Data from: Genetic susceptibility to infectious disease in East African Shorthorn Zebu: a genome-wide analysis of the effect of heterozygosity and exotic introgressionGemma G. R. Murray, Mark E. J. Woolhouse, Miika Tapio, Mary N. Mbole-Kariuki, Tad S. Sonstegard, Samuel M. Thumbi, Amy E. Jennings, Ilana Conradie Van Wyk, Margo Chase-Topping, Henry Kiara, Phil Toye, Koos Coetzer, Barend M. De C. Bronsvoort & Olivier Hanotte
Genotyping 50kSNPs East African Shorthorn ZebuPlink files with no QC50kSNPs.ped
Data from: Genetic variation in adaptive traits and seed transfer zones for Pseudoroegneria spicata (bluebunch wheatgrass) in the northwestern United StatesJohn Bradley St. Clair, Francis F. Kilkenny, Richard C. Johnson, Nancy L. Shaw & George Weaver
A genecological approach was used to explore genetic variation in adaptive traits in Pseudoroegneria spicata, a key restoration grass, in the intermountain western United States. Common garden experiments were established at three contrasting sites with seedlings from two maternal parents from each of 114 populations along with five commercial releases commonly used in restoration. Traits associated with size, flowering phenology and leaf width varied considerably among populations and were moderately correlated to the climates of...
Data from: Host conservatism or host specialization? Patterns of fungal diversification are influenced by host plant specificity in Ophiognomonia (Gnomoniaceae, Diaporthales)Donald M. Walker, Amy Y. Rossman, Lisa A. Castlebury & Lena Struwe
In this study evolutionary host plant patterns at ranks from order to species were analysed using spatial evolutionary and ecological vicariance analysis (SEEVA), based on a multigene phylogeny of 45 ascomycete fungal species. The objective was to understand speciation events and host associations in Ophiognomonia (Gnomoniaceae). Species of this genus are perithecial fungi that occur as endophytes, pathogens, and latent saprobes on plants in the families of Betulaceae, Fagaceae, Juglandaceae, Lauraceae, Malvaceae, Platanaceae, Rosaceae, Salicaceae,...
Global climate change is expected to produce large shifts in vegetation distribution and has already increased tree mortality, altering forest structure. However, long-term shifts will be partly dependent on the ability of species to reproduce under a novel climate. Few studies have examined the impact of climate change on the reproductive output of long-lived ‘masting' species, or species characterized by episodic reproductive events. Here, we show that seed cone production among pinyon pine (Pinus edulis),...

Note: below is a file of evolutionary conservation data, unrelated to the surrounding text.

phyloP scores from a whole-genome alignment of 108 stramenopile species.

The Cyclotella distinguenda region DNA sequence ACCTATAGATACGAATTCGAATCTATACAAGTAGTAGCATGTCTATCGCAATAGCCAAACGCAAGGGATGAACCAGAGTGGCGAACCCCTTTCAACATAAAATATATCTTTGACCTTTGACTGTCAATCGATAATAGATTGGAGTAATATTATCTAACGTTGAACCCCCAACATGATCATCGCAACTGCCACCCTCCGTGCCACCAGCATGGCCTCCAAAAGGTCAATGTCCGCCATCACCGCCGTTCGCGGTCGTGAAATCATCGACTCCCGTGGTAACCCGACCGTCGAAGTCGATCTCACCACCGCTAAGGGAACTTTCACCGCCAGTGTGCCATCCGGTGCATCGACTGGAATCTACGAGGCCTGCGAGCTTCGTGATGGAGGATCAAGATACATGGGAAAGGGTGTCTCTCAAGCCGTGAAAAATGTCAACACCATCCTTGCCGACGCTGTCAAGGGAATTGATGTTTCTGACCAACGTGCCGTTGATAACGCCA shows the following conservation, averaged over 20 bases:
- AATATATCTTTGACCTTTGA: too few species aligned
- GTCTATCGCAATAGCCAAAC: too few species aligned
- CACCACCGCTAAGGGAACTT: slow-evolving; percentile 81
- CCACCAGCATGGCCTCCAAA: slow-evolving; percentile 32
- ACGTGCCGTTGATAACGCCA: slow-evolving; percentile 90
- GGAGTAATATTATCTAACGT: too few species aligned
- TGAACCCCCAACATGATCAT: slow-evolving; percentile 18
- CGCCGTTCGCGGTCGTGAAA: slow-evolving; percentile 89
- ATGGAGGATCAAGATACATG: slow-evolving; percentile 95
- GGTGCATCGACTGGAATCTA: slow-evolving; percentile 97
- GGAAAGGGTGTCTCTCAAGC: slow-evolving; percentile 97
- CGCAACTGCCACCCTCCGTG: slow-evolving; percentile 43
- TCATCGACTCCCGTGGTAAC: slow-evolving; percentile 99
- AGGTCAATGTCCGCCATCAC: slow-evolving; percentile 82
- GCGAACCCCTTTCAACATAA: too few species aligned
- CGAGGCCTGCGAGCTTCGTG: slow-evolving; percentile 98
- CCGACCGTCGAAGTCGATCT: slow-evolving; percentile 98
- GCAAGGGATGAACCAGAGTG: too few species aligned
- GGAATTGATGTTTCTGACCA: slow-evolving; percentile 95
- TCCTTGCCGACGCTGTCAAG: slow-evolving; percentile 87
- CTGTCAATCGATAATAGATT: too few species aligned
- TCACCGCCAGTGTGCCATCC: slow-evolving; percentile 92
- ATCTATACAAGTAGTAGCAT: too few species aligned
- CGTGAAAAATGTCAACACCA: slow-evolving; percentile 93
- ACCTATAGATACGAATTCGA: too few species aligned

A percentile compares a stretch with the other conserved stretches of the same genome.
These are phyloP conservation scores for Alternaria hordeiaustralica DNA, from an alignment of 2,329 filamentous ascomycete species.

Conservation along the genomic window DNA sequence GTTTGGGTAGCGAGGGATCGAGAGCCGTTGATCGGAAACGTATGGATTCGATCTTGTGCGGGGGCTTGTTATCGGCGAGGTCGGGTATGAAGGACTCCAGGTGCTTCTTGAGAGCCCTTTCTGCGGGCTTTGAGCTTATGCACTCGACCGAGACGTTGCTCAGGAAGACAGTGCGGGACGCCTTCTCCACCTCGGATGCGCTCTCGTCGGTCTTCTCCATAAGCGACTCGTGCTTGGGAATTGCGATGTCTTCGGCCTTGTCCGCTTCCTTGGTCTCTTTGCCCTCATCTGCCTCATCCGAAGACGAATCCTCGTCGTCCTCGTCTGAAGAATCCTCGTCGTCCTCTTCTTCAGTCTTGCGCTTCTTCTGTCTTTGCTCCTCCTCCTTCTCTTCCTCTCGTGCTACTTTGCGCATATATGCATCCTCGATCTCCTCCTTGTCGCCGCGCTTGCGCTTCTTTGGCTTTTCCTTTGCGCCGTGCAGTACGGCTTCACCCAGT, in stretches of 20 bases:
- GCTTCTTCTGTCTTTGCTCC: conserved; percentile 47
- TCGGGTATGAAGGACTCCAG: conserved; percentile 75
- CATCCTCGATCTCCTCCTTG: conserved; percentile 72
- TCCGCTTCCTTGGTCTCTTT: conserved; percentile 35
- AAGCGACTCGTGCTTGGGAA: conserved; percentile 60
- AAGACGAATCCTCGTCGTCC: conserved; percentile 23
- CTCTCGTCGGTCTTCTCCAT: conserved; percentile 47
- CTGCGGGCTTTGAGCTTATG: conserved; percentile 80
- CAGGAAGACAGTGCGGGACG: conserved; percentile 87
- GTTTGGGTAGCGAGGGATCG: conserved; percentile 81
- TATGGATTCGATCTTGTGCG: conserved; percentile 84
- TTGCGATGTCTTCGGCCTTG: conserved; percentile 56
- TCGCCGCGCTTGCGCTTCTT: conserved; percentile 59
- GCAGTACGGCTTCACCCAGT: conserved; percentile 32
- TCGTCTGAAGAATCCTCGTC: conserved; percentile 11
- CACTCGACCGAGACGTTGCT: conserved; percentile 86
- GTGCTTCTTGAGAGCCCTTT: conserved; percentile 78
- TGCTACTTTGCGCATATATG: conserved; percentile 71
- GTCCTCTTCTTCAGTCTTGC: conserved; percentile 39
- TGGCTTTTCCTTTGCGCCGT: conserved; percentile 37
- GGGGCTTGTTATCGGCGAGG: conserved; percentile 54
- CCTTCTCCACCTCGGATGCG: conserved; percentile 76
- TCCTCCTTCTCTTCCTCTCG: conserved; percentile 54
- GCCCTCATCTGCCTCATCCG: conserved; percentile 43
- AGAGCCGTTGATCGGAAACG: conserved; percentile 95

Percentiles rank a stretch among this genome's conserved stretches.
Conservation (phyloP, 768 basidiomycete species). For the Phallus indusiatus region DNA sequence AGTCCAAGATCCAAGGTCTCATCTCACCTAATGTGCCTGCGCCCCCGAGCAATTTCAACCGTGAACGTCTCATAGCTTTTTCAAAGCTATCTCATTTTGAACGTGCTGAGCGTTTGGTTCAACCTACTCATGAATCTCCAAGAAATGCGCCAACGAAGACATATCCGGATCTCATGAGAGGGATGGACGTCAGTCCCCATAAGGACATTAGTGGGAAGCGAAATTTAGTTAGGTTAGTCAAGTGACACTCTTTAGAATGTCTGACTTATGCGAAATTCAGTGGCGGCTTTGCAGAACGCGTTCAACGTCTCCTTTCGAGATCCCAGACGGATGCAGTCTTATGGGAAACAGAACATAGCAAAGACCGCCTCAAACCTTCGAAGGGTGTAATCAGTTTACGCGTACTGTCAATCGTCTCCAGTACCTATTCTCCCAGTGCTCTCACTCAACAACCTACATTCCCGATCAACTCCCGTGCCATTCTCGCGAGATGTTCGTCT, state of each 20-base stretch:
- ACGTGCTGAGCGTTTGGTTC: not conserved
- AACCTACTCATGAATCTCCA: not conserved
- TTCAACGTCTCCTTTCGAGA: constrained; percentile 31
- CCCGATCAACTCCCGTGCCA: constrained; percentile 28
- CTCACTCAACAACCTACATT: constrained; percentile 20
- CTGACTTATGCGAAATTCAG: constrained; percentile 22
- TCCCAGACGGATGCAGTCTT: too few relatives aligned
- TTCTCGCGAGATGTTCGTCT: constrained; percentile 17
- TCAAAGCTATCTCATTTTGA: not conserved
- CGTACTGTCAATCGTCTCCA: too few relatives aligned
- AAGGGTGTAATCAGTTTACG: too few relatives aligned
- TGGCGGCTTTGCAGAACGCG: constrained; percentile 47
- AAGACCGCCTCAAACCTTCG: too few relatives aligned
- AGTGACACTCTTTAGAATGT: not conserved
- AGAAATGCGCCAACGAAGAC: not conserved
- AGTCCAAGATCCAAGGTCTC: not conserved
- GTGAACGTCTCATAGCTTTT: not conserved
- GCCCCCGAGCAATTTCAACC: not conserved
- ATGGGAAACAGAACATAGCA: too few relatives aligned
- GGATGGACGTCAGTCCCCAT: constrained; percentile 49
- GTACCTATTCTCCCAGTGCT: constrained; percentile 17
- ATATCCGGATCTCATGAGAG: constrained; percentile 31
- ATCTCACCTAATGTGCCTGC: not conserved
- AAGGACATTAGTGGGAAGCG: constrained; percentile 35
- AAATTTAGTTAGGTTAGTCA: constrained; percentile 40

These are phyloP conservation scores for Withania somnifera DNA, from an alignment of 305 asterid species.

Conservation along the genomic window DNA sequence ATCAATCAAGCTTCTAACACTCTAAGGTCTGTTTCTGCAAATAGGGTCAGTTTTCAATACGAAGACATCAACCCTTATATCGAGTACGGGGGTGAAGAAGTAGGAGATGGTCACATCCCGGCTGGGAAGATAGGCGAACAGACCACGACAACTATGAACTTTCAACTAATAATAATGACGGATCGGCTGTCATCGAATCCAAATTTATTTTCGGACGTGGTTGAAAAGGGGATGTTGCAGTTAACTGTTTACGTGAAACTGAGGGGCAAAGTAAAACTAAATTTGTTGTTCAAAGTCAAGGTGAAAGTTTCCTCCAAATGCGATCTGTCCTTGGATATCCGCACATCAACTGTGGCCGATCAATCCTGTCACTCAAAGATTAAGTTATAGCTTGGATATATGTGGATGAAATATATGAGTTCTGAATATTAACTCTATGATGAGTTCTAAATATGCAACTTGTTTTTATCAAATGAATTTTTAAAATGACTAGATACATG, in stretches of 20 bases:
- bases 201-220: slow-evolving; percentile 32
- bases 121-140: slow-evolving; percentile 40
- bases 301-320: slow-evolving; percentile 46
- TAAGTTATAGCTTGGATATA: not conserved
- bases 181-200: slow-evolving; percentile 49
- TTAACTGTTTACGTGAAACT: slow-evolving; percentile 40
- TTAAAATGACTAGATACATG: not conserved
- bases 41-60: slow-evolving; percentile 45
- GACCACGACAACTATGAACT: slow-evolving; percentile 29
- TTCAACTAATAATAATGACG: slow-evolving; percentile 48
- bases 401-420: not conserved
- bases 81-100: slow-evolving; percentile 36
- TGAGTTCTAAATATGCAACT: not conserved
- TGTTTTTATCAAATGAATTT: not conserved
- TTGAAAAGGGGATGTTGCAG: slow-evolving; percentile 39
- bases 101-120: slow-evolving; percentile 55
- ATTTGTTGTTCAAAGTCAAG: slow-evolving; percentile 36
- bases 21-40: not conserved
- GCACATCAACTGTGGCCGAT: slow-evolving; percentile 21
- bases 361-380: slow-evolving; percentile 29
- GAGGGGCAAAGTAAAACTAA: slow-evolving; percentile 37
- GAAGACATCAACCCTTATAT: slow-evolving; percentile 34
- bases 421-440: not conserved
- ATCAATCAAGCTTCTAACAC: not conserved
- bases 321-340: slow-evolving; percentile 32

Data from: Hybridization of an invasive shrub affects tolerance and resistance to defoliation by a biological control agentWyatt I. Williams, Jonathan M. Friedman, John F. Gaskin & Andrew P. Norton
Evolution has contributed to the successful invasion of exotic plant species in their introduced ranges, but how evolution affects particular control strategies is still under evaluation. For instance, classical biological control, a common strategy involving the utilization of highly specific natural enemies to control exotic pests, may be negatively affected by host hybridization because of shifts in plant traits, such as root allocation or chemical constituents. We investigated introgression between two parent species of the...
Agricultural Research Service5
University of Pretoria1
Department of Plant Biology1
Oregon State University1
University of Nottingham1
United States Department of Agriculture1
University of Colorado Boulder1
Colorado State University1
Centre for Immunity, Infection and Evolution1